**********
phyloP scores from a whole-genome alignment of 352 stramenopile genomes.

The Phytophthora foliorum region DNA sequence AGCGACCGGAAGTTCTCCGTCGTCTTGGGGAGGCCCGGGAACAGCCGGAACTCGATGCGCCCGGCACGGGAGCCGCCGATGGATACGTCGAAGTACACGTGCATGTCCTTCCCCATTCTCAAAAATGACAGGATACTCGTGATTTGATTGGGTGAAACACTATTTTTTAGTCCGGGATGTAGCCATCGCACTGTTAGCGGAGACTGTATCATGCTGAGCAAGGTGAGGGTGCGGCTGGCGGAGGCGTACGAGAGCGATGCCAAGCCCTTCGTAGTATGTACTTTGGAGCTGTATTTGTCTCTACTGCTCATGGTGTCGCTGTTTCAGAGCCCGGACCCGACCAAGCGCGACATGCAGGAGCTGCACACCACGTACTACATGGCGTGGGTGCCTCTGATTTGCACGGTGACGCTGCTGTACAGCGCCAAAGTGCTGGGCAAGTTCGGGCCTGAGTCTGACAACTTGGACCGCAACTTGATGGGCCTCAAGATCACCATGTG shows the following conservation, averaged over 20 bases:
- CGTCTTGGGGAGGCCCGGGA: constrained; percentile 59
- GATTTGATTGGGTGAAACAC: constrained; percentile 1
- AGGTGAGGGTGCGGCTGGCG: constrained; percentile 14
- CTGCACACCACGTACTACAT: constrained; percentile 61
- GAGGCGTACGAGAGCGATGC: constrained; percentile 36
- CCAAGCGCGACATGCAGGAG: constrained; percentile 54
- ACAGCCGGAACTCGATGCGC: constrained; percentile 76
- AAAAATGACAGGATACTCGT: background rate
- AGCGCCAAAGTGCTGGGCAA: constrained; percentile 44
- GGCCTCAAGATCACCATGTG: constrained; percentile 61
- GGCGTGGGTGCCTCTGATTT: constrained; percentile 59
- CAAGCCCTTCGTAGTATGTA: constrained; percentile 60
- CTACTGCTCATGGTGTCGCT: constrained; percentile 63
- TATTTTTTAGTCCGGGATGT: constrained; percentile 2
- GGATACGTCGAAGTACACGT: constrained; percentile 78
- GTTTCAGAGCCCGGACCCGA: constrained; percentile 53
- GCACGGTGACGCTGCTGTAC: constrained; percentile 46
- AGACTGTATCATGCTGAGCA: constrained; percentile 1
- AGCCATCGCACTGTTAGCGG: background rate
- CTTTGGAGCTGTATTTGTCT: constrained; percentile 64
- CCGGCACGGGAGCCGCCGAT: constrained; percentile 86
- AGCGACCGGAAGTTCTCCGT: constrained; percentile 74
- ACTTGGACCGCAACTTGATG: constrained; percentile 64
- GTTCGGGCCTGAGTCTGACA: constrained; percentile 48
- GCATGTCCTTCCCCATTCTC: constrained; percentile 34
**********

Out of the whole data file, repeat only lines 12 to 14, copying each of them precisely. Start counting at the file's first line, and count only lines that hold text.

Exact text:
- GGCCTCAAGATCACCATGTG: constrained; percentile 61
- GGCGTGGGTGCCTCTGATTT: constrained; percentile 59
- CAAGCCCTTCGTAGTATGTA: constrained; percentile 60